Tonight’s line-up for the U.S. featured the gold and silver medalist in the men’s 100m free (Dressel and Adrian), and the gold medalist in the women’s 100m free (Manuel). Comerford finished fourth in the women’s 100m free.

“I know we had a lot of confidence going in,” Manuel said. “We have some of the best sprinters in the world, and we’ve just been having a great meet, and so we’re just keeping the ball rolling, swimming fast.”

The U.S. has won all but one relay so far this week, finishing with a bronze in the men’s 800m free relay.

“We knew what we needed to go out there and do, and that was win a gold medal,” Adrian said. “We’ve been doing great on the relays so far. We’ve been doing great as a country so far. We do everything we can to make sure Team USA ends up on top of the medal stands.”

 

Women’s 800m Free

Katie Ledecky capped her meet Saturday with a gold in the women’s 800m free in 8:12.68, the tenth-fastest performance of all time in this event.

Ledecky was quietly dominant this week, winning gold in five events – the 400m free, the 800m free, the 1500m free, the 400m free relay and the 800m free relay. She also won silver in the 200m free for six medals overall.

Her win in the 800 Saturday was her 14th career World Championships gold, the most all-time among women. This is her third straight World Championship title in this event, and her sixth straight in major international competition, counting the 2012 and 2016 Olympic Games, and the 2014 Pan Pacific Championships.

Afterward, Ledecky said her goal this meet was just to put together the best races she could. While she’s not walking away from the season completely satisfied, she’s looking forward to what the future will bring.

“I always wish there was more,” Ledecky said. “I’ve never walked away from a season completely satisfied, even last year. You’re just always looking and moving forward.

“I was just going through a lot of transitions and changes this year, and knowing I’ve gone through that this year, now I can really take what I’ve learned and apply it moving forward. If that was my bad year for the next four years, then the next couple of years are going to be pretty exciting.”

Leah Smith joined Ledecky on the medal stand with a bronze in the 800m free in 8:17.22. It was Smith’s third medal of the meet after finishing second behind Ledecky in the 400m free and winning gold in the 800m free relay. She will close the meet with the 400m IM on Sunday.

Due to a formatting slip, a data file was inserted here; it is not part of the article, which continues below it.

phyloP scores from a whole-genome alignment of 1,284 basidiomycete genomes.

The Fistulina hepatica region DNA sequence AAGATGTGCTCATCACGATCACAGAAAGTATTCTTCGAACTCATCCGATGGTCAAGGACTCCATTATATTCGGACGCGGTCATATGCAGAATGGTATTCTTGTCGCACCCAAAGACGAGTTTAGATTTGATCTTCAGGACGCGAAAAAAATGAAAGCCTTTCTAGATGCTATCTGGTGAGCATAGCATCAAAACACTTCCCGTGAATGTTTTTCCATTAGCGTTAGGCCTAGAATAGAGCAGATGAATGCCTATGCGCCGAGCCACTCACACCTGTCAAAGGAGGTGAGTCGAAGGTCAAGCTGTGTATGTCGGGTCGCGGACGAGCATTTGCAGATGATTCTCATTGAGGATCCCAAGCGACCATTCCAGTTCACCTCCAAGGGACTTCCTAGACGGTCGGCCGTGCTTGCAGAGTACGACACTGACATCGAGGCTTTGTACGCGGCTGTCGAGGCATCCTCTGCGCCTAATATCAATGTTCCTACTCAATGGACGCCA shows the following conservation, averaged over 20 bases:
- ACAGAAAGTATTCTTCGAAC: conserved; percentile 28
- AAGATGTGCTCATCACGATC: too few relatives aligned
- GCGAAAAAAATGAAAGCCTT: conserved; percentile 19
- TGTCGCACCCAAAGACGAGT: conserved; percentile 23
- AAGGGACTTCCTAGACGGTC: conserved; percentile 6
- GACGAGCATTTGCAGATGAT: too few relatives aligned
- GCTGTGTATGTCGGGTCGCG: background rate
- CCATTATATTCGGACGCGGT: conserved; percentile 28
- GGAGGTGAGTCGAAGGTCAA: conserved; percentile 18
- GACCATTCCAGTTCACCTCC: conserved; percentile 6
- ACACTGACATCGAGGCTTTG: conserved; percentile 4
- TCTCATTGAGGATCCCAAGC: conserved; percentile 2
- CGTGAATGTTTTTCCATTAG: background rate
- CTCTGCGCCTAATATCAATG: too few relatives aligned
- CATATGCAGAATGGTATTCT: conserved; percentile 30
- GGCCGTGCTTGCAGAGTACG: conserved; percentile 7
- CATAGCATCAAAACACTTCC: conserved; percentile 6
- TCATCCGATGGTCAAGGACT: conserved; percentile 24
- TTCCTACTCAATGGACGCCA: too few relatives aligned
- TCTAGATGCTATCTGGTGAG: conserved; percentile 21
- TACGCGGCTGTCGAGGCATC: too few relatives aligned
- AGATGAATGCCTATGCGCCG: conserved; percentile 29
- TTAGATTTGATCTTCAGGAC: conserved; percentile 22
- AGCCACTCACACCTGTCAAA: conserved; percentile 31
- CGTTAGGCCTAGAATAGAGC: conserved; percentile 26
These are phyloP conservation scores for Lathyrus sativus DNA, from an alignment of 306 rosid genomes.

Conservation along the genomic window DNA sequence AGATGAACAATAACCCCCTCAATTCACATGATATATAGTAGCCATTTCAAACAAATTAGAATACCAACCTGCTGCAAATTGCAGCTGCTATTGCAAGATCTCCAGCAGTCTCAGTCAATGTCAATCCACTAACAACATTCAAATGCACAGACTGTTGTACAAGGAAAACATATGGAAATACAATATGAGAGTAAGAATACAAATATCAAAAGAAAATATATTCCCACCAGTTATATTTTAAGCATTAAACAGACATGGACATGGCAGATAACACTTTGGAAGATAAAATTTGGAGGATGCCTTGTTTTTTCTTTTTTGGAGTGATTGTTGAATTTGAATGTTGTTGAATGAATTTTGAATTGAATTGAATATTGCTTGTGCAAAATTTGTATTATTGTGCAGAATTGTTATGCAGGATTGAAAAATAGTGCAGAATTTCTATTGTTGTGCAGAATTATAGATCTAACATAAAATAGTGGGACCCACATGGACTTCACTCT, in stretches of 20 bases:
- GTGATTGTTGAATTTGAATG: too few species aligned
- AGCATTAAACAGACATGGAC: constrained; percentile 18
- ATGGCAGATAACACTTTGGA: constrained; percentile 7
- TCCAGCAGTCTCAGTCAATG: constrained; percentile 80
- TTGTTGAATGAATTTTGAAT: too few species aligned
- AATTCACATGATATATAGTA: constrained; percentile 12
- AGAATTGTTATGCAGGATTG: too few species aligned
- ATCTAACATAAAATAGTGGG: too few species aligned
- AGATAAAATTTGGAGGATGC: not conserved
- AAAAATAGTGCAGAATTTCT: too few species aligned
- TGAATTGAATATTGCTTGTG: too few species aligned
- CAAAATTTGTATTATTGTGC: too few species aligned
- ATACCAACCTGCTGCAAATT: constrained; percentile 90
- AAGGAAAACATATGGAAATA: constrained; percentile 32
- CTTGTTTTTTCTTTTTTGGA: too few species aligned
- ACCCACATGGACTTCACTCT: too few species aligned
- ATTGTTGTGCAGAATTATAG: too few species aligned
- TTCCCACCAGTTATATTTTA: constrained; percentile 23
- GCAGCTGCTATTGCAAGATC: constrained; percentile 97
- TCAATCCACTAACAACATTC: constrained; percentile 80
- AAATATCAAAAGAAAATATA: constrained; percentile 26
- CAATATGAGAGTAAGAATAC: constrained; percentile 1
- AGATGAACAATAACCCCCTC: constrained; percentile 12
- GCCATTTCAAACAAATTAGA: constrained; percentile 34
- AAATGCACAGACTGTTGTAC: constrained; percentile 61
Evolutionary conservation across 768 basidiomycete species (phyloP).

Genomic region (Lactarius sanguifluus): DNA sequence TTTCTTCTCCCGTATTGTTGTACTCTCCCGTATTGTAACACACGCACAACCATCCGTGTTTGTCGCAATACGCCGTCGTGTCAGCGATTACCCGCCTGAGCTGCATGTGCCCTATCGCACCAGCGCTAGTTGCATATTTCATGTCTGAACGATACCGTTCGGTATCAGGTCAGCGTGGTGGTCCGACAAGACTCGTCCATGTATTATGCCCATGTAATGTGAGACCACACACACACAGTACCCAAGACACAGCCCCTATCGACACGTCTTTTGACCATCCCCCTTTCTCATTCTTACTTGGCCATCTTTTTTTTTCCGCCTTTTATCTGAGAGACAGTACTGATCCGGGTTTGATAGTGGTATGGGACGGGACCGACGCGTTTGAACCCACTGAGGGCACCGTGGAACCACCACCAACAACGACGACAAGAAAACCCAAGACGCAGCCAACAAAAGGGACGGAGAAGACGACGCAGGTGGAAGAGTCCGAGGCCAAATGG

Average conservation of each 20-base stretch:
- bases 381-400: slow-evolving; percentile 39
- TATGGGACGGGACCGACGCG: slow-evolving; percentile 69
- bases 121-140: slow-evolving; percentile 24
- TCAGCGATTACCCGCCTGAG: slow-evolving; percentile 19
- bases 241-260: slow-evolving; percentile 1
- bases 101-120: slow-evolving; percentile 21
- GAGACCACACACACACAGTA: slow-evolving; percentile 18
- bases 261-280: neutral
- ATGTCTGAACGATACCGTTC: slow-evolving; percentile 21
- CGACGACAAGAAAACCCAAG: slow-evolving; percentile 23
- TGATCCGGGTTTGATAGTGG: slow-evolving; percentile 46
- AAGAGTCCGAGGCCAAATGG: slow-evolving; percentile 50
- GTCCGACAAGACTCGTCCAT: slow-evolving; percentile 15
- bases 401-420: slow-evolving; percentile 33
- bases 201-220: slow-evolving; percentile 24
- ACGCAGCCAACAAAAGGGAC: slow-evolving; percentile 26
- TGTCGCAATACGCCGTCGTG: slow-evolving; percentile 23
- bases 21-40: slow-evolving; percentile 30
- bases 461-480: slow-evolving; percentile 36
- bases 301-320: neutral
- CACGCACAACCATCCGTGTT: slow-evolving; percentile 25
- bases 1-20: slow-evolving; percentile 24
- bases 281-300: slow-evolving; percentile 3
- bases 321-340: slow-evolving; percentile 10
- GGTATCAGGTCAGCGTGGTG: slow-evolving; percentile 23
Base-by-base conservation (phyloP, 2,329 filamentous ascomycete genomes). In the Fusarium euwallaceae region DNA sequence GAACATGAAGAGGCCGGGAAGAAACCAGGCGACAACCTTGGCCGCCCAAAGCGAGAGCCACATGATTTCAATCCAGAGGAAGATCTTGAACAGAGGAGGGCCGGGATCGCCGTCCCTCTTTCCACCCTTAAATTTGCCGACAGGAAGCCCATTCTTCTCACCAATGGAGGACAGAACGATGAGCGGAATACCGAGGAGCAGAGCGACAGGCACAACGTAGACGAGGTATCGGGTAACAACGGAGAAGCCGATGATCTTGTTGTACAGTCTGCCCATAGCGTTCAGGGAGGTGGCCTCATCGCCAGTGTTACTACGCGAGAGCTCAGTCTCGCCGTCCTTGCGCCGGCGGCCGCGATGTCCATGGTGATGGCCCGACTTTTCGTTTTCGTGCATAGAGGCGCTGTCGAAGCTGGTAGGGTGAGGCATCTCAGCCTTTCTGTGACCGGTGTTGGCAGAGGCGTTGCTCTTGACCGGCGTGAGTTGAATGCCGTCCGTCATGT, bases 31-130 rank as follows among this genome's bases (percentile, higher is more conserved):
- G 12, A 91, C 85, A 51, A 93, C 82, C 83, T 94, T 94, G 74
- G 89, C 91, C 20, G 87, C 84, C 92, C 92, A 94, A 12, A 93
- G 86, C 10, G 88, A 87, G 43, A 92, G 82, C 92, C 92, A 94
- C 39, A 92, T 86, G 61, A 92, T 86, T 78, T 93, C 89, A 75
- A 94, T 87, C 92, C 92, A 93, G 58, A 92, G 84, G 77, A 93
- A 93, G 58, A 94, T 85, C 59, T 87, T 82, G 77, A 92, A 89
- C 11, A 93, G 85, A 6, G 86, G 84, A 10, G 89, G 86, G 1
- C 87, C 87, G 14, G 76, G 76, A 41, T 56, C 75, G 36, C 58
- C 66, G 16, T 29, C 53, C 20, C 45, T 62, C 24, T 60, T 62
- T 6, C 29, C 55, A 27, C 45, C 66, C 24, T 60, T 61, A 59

Women’s 200m Back

Kathleen Baker won bronze in the women’s 200m backstroke in 2:06.48. It was the first major international competition in which she has swum this event. Earlier this week, Baker won silver in the 100m back.

Baker’s teammate Regan Smith, who at 15 is the youngest member of the U.S. team competing in Budapest, finished eighth in 2:07.42. In last night’s semifinals, Smith set the world junior record in 2:07.19.

 

Women’s 50m Fly

Kelsi Worrell missed out on a medal by about a tenth of a second in the women’s 50m butterfly, but set an American record, finishing fourth in 25.48. Dara Torres set the former mark at 25.50 at Nationals in 2009.

Worrell has won gold in the 400m free relay, mixed 400m medley, and bronze in the 100m butterfly this week, and will likely compete in the 400m medley relay tomorrow night.

 

Semifinals

The top 8 swimmers from each of Saturday’s semifinals will compete in tomorrow night’s finals. Here’s how American swimmers fared in tonight’s semifinals:

  • Lilly King, 1st, women’s 50m breaststroke, 29.60, American Record
  • Katie Meili, 3rd, women’s 50m breaststroke, 30.12
  • Simone Manuel, 3rd, women’s 50m freestyle, 24.12
  • Abbey Weitzeil, 15th, women’s 50m free, 24.80
  • Matt Grevers, 3rd, men’s 50m back, 24.65
  • Justin Ress, 5th, men’s 50m back, 24.70

 

For more expert analysis and insight from the 17th FINA World Championships in Budapest, Hungary, catch Deck Pass Live, right here on usaswimming.org. The show begins approximately one hour after finals. Also, follow our coverage from Hungary on Facebook and Twitter. #DeckPassLive.